In addition, higher temperatures and humidity cause increased emission by fittings and furnishings. This may in turn cause irritation to the mucosa.
As has become apparent, the climate here in the Netherlands generally does not require humidification of inside air. When the air is experienced as being too dry, the solution generally is not to be found in humidifying the air, as most of the complaints are caused by insufficient air quality. What's more, humidification can itself cause further complaints. Improper maintenance of air humidification systems will result in microbiological organisms developing in the water, which may lead to various health problems. Such pollution by microbes is least likely to appear when humidification systems are based on steam.
Humidification may only be required for some particular work, like in labs or printing offices, for work-related reasons.
Humidity-related complaints can be prevented by ensuring a proper inflow of fresh air, limiting the accumulation of dust and maintaining relatively low temperatures (< 21 ºC).
Approach in regular situations:
Measures that may help reduce humidity-related complaints:
- The ventilation system is to be in proper working order, so plenty of fresh air enters the room. When in doubt about the state of the ventilation system, report this at the building's service desk.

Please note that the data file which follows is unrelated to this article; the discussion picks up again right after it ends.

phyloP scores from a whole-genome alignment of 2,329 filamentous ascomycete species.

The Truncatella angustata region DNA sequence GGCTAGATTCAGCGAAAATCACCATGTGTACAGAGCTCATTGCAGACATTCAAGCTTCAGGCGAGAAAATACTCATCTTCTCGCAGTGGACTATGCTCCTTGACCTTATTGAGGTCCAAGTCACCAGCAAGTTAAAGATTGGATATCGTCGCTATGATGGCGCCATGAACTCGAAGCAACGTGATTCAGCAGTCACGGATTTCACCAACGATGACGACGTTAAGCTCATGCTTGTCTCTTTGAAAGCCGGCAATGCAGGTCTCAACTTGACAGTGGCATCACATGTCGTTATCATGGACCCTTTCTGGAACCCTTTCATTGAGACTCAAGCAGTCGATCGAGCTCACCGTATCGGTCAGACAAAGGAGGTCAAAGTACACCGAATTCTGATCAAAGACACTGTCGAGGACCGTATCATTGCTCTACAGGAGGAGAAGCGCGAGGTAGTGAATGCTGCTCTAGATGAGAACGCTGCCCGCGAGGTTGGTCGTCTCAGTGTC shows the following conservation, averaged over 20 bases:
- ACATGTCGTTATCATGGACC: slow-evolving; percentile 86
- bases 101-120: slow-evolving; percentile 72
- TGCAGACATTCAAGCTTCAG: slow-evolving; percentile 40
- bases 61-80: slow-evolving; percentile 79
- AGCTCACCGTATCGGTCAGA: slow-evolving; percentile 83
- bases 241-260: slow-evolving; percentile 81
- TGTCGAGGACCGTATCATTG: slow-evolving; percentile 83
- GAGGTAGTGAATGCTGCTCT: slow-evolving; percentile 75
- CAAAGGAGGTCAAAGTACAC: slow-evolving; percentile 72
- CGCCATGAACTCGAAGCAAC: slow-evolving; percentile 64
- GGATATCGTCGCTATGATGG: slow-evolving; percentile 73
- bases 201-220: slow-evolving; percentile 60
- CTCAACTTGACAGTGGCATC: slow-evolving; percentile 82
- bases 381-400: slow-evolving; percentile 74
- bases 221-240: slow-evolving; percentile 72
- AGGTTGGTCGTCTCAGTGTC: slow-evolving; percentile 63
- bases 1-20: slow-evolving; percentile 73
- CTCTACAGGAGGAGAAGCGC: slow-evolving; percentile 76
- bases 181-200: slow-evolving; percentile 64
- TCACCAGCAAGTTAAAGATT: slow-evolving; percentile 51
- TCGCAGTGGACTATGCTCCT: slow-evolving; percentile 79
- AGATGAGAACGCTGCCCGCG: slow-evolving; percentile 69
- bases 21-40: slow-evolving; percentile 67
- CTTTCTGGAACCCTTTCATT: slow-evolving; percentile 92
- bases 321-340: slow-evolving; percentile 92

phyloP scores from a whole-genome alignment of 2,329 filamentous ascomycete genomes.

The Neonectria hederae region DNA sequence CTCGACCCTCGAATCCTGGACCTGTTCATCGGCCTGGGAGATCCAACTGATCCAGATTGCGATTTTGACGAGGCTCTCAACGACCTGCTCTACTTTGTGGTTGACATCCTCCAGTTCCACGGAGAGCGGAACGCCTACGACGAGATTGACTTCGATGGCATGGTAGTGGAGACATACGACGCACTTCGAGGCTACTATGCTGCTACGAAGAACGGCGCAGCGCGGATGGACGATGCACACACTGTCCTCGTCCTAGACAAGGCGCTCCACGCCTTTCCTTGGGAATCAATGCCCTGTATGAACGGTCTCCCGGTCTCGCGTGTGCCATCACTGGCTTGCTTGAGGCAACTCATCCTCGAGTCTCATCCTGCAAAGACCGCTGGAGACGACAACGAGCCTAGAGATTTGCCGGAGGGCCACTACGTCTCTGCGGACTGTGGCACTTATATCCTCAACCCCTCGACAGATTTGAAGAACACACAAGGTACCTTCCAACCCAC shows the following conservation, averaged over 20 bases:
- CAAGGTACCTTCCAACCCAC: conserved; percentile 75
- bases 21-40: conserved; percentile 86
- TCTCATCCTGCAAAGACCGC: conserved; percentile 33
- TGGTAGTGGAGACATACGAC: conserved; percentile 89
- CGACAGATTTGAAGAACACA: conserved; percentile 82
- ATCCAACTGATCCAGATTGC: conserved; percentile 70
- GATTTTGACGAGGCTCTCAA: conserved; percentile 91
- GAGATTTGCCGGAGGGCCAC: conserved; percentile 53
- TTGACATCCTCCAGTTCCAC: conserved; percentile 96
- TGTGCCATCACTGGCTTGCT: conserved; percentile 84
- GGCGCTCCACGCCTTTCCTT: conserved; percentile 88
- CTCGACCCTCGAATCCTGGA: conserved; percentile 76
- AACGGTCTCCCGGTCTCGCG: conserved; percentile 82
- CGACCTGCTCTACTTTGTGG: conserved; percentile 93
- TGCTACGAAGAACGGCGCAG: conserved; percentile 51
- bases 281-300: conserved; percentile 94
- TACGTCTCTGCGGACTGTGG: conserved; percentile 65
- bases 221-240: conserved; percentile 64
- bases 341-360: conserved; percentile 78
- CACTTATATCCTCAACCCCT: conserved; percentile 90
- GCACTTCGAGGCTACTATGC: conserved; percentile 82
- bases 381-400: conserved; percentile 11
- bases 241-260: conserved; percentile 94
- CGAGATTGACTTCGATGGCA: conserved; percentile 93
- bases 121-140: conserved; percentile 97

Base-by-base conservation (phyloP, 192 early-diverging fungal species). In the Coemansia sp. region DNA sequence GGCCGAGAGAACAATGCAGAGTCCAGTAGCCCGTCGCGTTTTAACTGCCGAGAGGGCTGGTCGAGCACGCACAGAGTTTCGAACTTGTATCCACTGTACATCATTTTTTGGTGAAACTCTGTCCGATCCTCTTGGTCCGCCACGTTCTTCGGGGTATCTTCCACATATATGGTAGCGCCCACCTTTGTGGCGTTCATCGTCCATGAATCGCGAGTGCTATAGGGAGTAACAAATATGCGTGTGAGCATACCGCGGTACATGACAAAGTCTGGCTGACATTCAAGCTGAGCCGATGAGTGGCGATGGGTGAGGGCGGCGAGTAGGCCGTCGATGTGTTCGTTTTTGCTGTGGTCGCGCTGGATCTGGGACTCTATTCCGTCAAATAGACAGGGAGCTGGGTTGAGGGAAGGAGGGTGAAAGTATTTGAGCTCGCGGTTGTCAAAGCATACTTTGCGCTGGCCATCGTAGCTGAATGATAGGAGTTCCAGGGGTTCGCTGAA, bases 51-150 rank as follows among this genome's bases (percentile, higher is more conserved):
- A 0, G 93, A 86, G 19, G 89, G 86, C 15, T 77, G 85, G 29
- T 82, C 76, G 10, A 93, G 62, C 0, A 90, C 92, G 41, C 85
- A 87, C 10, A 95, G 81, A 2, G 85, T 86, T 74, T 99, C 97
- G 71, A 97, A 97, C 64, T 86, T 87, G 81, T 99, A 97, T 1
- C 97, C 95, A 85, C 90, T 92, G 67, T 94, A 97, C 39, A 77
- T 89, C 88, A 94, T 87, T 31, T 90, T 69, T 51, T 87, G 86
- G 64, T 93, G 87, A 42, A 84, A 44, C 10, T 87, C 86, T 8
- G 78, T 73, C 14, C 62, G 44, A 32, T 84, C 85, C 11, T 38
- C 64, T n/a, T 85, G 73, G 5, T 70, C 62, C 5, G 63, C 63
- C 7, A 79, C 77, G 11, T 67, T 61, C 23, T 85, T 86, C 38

- If possible and permitted, ventilate the room as well as possible by opening windows. To prevent any consequential complaints of draught, open the windows during breaks.
- Preventing or reducing dust accumulation:
- Install sources of pollutants like photocopiers and printers outside the workspace.
- Make sure that floors, desks, windowsills and other horizontal surfaces can be easily reached for cleaning. This means:
- adopt a clean desk policy
- bind cables together and place computer cases underneath the desk.
- put books, folders and binders in closed closets.
- do not place anything on top of closets.
- do not put boxes on the floor.
- Regularly remove the dust from plants and throw away withered plants/flowers.
- Lower temperatures to 20-21 degrees.
- Do not attach water bowls to radiators. Only a very small amount of water evaporates into the air. At the same time, these bowls are the perfect breeding ground for mould and bacteria, which will actually worsen the complaints.
Approach in extreme situations (winter):
At times of low outside temperatures (long-term frost with daytime temperatures below freezing), inside air humidity may become extremely low (< 15%). This hardly ever occurs, but if it does, this low humidity may contribute to the air being experienced as being too dry. People wearing contact lenses are especially affected. People with asthma or other complaints of the airways or skin can be very sensitive to low humidity as well. In addition to the measures detailed above, the company doctor may advise that further measures need be taken. The company doctor may, for instance, advise the Facility Department to install a temporary mobile air humidifier.
- Working Conditions Information Sheet 24, Interior Environment, instructions for healthy and comfortable buildings. 3rd edition, 2013.
- Fang, L., Wyon, D.P., Fanger P.O. (2003) Sick building syndrome symptoms caused by low humidity. In: Proceedings of Healthy Buildings 2003, Vol. 3, pp. 1-6.